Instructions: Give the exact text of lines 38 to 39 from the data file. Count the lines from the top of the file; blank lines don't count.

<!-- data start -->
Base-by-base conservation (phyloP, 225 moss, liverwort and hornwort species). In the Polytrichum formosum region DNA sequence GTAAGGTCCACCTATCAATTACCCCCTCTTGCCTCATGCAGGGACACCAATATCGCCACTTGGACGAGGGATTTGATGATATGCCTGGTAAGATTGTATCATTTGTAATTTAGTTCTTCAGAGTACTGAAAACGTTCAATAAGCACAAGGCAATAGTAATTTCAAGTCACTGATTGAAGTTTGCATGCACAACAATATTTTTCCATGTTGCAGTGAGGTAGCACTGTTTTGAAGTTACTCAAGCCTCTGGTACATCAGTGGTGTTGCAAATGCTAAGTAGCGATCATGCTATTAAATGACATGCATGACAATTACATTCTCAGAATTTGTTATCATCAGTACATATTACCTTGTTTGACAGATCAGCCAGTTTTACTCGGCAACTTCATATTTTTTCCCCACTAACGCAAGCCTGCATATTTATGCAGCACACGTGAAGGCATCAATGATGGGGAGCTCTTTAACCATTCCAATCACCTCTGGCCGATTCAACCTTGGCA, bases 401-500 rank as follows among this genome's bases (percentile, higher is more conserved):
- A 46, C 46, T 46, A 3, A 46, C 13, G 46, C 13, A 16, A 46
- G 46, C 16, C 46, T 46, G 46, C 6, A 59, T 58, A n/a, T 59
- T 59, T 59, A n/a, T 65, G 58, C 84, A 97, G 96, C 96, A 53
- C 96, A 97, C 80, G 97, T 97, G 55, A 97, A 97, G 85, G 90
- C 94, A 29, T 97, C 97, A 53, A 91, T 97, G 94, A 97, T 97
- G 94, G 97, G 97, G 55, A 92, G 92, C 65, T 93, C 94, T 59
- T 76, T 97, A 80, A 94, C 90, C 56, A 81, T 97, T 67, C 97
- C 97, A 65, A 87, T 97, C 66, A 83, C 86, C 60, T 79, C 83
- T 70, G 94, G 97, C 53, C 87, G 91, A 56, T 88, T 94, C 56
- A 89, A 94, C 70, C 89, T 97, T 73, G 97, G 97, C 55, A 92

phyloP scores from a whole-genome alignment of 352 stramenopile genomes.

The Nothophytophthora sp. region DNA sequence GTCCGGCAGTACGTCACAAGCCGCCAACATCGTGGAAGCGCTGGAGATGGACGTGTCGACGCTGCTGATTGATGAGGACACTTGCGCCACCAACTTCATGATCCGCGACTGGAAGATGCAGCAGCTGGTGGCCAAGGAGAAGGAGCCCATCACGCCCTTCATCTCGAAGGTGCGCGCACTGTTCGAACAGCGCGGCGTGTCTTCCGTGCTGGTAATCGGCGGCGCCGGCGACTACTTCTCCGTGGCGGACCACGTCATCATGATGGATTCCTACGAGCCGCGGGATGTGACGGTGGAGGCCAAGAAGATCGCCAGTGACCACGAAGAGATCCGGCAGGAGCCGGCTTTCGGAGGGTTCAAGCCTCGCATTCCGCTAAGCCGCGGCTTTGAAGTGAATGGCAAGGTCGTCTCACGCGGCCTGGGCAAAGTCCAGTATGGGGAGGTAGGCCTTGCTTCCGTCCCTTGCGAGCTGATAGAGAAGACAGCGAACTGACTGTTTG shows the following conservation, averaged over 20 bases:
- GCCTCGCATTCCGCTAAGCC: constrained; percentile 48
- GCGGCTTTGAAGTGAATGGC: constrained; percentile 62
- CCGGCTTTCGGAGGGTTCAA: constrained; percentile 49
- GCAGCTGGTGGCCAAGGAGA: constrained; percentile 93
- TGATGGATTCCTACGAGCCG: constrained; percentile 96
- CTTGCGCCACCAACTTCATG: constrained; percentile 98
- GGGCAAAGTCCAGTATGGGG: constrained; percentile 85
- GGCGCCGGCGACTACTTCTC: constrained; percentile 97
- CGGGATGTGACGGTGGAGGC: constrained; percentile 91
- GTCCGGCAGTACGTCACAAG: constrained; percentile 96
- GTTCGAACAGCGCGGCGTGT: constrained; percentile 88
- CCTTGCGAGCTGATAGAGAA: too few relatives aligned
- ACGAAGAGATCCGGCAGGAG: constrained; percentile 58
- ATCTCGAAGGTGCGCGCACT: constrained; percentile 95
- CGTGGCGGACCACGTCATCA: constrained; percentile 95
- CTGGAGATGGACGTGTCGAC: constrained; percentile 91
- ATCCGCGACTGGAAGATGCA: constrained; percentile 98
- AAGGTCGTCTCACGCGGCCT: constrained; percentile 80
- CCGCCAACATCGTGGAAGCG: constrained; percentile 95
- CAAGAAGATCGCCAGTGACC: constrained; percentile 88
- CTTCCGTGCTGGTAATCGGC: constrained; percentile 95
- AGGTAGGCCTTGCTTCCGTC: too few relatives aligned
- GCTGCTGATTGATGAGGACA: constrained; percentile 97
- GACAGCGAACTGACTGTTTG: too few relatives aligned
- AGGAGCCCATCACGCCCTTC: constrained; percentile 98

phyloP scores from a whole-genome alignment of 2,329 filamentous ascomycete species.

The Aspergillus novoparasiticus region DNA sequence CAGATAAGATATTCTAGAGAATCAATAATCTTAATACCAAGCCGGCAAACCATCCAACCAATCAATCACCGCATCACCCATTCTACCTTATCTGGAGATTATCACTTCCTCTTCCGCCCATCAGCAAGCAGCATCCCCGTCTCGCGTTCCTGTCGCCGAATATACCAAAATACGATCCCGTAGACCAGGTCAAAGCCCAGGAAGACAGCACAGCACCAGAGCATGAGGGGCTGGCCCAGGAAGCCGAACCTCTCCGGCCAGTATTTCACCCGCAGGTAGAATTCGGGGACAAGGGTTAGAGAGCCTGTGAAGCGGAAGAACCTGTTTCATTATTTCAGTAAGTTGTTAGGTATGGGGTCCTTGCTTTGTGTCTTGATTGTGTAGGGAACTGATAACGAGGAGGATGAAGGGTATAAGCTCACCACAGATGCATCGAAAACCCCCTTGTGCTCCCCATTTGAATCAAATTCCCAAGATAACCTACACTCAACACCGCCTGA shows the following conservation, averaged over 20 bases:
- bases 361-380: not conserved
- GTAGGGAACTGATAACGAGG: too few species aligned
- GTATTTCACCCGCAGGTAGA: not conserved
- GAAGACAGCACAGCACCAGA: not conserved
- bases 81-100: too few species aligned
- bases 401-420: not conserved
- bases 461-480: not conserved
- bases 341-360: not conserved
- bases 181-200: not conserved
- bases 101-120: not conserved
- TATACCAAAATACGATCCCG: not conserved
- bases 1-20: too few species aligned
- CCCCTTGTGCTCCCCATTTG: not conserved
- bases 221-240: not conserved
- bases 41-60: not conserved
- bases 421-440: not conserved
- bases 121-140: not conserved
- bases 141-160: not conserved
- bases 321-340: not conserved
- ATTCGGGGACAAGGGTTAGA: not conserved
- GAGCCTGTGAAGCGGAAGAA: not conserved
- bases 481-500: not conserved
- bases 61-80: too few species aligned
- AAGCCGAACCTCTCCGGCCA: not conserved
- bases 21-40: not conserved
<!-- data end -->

- AGGAGCCCATCACGCCCTTC: constrained; percentile 98

phyloP scores from a whole-genome alignment of 2,329 filamentous ascomycete species.